Hormones do not fossilize. Yet, arguably, they are as important to understanding the evolution of Homo sapiens and other primates as any fossil specimen. The role of hormones in understanding human life history evolution emerges from how genes translate into phenotypes with considerable input from environmental cues. Most hormones are evolutionarily quite conservative, with very similar if not identical chemical structures between species. Many hormones that flow through the veins of humans are identical to those that flow through the most exotic vertebrate. Other hormones and receptors, however, can differ in subtle but important ways between species and even individuals. Hormonal variation, as reflected by circulating levels as well as chemical structure, are of central importance to the evolution of human life histories, both from a macro- and microevolutionary perspective.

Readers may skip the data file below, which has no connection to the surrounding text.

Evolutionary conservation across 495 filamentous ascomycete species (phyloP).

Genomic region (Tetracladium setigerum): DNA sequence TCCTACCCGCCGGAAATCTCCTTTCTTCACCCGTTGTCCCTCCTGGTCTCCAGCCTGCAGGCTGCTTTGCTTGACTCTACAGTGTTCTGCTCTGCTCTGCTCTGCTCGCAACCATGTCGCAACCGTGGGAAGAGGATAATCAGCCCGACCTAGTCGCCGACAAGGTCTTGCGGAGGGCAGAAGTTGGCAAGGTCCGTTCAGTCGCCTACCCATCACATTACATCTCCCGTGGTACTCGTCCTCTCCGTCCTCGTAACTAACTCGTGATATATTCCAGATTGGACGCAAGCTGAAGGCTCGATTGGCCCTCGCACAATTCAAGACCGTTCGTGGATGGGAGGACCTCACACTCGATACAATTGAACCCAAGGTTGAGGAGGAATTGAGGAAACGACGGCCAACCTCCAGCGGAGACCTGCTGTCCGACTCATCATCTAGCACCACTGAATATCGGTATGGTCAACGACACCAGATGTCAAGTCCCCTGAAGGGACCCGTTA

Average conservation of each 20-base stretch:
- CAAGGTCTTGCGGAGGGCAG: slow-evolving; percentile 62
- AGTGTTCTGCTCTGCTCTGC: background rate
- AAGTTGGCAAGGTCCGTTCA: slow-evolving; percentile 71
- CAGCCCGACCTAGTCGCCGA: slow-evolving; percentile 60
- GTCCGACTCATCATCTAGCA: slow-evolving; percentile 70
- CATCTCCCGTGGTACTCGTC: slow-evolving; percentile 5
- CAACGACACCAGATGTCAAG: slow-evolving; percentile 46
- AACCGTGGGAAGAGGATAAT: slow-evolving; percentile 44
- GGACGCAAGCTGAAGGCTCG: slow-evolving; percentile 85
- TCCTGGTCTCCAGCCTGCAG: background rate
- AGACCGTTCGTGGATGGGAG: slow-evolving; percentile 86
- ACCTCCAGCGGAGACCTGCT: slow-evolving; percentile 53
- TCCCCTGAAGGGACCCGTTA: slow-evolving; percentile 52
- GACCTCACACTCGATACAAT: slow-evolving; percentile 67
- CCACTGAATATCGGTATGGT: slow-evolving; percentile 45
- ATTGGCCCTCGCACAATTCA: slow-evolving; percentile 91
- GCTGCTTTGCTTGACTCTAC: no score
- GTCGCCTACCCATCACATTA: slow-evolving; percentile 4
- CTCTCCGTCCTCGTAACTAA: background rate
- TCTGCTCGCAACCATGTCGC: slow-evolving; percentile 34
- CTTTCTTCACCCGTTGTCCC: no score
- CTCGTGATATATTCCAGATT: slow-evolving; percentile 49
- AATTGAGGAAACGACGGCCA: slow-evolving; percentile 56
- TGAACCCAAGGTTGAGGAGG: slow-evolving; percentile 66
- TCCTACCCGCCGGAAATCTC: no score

The evolutionary significance of hormones is clearly evident in the multitude of functions that are served, including growth, reproduction, metabolism, and senescence, all of which are central to the evolution of human life histories. Hormones are inextricably involved in the optimal allocation of time and energy. Insulin, leptin, and cortisol, for example, initiate and manage the flow and assessment of energetic assets such as glucose and fat. Indeed, hormones are involved in life history trade-offs that influence many aspects of human health (Bribiescas and Ellison,2008). Testosterone, estradiol, and oxytocin affect behavioral patterns that result in differences in how individuals allocate their time, such as in the trade-off between mate seeking and parenting.